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Environmental Science and Pollution Research

, Volume 26, Issue 26, pp 27444–27456 | Cite as

Chronic exposure to urban air pollution from Buenos Aires: the ocular mucosa as an early biomarker

  • Guillermo A. Maglione
  • Melisa L. KurtzEmail author
  • Nadia S. Orona
  • Francisco Astort
  • Iván Tavera Busso
  • Patricia M. Mandalunis
  • Alejandro Berra
  • Deborah R. Tasat
Research Article
  • 107 Downloads

Abstract

Air pollution represents a major health problem in megacities, bringing about 8 million deaths every year. The aim of the study was to evaluate in vivo the ocular and respiratory mucosa biological response after chronic exposure to urban air particles from Buenos Aires (UAP-BA). BALB/c mice were exposed to UAP-BA or filtered air for 1, 6, 9, and 12 months. After exposure, histology, histomorphometry, and IL-6 proinflammatory cytokine level were evaluated in the respiratory and ocular mucosa. Total cell number and differential cell count were determined in the brochoalveolar lavage fluid. In the lung, chronic exposure to UAP-BA induced reduction of the alveolar space, polymorhonuclear cell recruitment, and goblet cell hyperplasia. In the ocular surface, UAP-BA induced an initial mucin positive cells rise followed by a decline through time, while IL-6 level increased at the latest point-time assayed. Our results showed that the respiratory and the ocular mucosas respond differently to UAP-BA. Being that lung and ocular mucosa diseases may be triggered and/or exacerbated by chronic exposure to urban air PM, the inhabitants of Buenos Aires whom are chronically exposed to environmental urban air pollution may be considered a subpopulation at risk. Based on our results, we propose the ocular mucosa as a reliable and more accessible surrogate for pulmonary mucosa environmental toxicity that might also serve as an earlier biomarker for air pollution adverse impact on health.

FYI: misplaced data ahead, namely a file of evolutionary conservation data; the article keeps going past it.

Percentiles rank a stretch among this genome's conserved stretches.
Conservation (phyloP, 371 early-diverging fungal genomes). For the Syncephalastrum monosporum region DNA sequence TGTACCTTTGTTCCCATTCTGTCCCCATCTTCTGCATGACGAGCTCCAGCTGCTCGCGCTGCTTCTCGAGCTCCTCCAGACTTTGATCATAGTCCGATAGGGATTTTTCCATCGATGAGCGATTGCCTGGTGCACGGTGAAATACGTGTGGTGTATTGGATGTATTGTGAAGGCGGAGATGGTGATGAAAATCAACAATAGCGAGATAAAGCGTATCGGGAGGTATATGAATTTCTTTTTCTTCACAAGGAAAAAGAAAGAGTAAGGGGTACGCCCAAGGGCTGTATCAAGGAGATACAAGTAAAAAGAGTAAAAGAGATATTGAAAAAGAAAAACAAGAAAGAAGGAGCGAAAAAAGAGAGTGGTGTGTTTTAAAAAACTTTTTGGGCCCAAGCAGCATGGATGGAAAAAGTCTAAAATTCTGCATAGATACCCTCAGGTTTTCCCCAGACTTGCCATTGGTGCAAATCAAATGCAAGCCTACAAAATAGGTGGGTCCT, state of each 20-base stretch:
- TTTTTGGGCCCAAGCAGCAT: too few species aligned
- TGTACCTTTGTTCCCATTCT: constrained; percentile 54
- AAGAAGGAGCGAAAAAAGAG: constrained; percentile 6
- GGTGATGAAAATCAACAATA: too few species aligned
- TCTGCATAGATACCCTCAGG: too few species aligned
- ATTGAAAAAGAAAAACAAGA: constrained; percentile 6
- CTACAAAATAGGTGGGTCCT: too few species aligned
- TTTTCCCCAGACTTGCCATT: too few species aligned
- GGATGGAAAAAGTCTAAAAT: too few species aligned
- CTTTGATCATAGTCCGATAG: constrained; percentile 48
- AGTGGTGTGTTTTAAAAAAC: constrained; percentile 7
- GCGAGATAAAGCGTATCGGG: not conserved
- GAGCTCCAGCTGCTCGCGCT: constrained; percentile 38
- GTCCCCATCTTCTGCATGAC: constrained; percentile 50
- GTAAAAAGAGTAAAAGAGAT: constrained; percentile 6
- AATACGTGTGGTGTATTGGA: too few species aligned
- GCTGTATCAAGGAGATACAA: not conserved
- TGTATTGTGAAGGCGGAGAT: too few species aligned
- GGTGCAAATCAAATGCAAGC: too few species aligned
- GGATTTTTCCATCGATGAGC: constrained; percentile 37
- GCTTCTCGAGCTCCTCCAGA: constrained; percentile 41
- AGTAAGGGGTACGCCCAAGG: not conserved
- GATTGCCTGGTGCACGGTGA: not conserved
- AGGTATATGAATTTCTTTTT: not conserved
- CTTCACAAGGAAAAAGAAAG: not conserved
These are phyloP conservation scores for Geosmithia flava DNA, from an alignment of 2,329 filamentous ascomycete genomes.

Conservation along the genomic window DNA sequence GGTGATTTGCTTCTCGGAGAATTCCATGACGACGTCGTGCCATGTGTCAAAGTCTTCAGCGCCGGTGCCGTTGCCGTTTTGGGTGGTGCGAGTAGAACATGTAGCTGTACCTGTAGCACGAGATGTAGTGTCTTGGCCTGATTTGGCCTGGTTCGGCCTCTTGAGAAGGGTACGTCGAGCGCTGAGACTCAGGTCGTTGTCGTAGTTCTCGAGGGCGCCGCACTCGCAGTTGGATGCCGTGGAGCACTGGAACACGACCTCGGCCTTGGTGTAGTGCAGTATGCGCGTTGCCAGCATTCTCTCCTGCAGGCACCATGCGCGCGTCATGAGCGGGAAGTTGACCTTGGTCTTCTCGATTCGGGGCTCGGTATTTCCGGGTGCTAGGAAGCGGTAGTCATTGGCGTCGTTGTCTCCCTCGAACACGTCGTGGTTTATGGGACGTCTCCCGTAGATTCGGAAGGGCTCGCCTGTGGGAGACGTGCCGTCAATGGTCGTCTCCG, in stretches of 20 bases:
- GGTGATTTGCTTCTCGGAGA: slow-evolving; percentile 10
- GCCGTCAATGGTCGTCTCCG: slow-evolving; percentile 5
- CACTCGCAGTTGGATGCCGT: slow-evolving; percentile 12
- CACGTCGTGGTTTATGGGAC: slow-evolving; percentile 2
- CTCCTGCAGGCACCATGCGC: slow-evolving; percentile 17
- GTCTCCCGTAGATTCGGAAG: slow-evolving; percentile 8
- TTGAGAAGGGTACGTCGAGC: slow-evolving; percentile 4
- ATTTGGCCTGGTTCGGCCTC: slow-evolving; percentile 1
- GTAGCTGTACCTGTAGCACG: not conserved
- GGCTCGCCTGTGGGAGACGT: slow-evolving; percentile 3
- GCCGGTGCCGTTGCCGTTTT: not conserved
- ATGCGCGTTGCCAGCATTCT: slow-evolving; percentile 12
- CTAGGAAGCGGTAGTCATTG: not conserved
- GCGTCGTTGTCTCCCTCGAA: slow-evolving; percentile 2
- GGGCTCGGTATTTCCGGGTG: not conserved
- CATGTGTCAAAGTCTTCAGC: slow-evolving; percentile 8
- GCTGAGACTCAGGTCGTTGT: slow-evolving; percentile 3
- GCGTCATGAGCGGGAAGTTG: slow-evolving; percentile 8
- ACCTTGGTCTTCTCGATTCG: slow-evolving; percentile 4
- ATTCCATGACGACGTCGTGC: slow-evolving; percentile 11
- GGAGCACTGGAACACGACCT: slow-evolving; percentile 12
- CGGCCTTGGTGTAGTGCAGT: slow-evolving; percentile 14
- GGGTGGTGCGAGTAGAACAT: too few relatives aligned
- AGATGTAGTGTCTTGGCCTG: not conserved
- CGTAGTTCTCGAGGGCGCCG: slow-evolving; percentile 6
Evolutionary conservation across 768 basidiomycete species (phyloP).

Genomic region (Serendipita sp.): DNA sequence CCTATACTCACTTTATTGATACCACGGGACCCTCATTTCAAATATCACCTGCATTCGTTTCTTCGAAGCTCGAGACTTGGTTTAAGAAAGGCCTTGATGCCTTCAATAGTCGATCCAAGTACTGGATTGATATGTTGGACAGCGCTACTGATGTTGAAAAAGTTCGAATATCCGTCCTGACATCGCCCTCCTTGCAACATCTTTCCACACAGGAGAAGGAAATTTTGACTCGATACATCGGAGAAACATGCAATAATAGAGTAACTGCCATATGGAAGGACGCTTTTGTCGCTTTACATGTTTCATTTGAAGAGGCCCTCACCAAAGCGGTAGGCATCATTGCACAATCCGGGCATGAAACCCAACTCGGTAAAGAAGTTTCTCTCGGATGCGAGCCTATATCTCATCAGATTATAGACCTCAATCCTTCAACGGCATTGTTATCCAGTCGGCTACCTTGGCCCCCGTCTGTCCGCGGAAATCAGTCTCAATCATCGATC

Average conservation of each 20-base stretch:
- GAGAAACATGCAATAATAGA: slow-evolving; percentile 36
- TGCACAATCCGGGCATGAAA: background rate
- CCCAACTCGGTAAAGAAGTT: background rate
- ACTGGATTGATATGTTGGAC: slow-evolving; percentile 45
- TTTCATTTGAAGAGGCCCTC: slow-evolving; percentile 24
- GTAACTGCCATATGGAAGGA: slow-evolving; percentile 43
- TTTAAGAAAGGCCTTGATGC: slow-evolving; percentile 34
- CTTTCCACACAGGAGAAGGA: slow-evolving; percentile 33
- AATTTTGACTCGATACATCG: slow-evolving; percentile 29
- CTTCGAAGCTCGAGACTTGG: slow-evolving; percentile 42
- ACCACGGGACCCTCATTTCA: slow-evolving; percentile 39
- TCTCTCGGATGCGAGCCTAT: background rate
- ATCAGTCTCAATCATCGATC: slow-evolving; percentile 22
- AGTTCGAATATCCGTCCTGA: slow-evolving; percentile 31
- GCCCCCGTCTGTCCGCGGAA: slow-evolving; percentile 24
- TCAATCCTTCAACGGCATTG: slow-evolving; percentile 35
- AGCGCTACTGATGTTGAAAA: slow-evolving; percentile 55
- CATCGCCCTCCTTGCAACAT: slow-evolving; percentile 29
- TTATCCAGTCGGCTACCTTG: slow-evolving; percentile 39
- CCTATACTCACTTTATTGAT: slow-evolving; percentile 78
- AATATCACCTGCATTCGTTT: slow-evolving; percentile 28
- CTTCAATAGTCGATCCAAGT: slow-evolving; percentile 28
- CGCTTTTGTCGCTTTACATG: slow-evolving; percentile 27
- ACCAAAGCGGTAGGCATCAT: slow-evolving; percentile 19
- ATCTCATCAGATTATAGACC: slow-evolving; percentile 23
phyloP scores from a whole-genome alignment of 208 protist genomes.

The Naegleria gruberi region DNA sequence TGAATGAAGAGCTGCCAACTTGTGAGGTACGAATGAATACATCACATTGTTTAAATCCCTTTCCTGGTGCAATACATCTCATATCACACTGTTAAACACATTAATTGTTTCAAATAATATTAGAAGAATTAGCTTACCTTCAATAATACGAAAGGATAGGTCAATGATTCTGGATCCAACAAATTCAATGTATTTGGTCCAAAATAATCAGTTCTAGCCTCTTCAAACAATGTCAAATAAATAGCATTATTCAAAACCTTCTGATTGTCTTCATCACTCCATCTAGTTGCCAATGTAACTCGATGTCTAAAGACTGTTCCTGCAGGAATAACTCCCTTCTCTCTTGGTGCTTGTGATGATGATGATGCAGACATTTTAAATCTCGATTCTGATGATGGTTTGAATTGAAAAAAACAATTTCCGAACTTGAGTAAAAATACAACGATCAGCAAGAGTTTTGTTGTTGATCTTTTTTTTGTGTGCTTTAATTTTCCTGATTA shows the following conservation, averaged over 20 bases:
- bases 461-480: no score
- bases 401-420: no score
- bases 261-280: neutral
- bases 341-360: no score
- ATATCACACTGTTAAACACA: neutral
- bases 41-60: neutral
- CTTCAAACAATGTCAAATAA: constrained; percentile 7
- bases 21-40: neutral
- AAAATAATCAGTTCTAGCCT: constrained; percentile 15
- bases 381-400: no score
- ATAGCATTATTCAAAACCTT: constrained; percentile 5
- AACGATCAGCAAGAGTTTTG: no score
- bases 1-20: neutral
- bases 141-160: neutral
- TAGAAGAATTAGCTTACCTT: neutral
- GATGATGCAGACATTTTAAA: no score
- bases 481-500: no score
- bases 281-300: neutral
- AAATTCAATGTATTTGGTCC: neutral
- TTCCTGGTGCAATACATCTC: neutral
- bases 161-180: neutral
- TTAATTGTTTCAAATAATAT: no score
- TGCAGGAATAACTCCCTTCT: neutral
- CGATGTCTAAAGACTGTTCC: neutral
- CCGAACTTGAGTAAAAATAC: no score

Keywords

Urban air pollution Ocular surface Lung Inflammation Buenos Aires 

Notes

Acknowledgments

The authors would thank Ms. Mariela Lacave for her technical assistance.

Funding information

This work was partially supported by the National Agency for the Promotion of Science and Technology, Argentina; contract grant number: PICT 2010-1661.

Compliance with ethical standards

Conflict of interest

None of the authors had any financial or personal conflict of interest.

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Copyright information

© Springer-Verlag GmbH Germany, part of Springer Nature 2019

Authors and Affiliations

  • Guillermo A. Maglione
    • 1
    • 2
  • Melisa L. Kurtz
    • 1
    • 3
    Email author
  • Nadia S. Orona
    • 1
    • 3
  • Francisco Astort
    • 1
    • 3
  • Iván Tavera Busso
    • 3
    • 4
  • Patricia M. Mandalunis
    • 2
  • Alejandro Berra
    • 5
  • Deborah R. Tasat
    • 1
    • 2
  1. 1.Center for the Studies in Health and Environment, School of Science and TechnologyNational University of San MartinSan MartínArgentina
  2. 2.Department of Histology and Embryology, School of DentistryUniversity of Buenos AiresAutonomous City of Buenos AiresArgentina
  3. 3.National Research Council (CONICET)Autonomous City of Buenos AiresArgentina
  4. 4.Institute for Multidisciplinary Plant BiologyNational University of CórdobaCórdoba CityArgentina
  5. 5.Department of Pathology, School of MedicineUniversity of Buenos AiresAutonomous City of Buenos AiresArgentina

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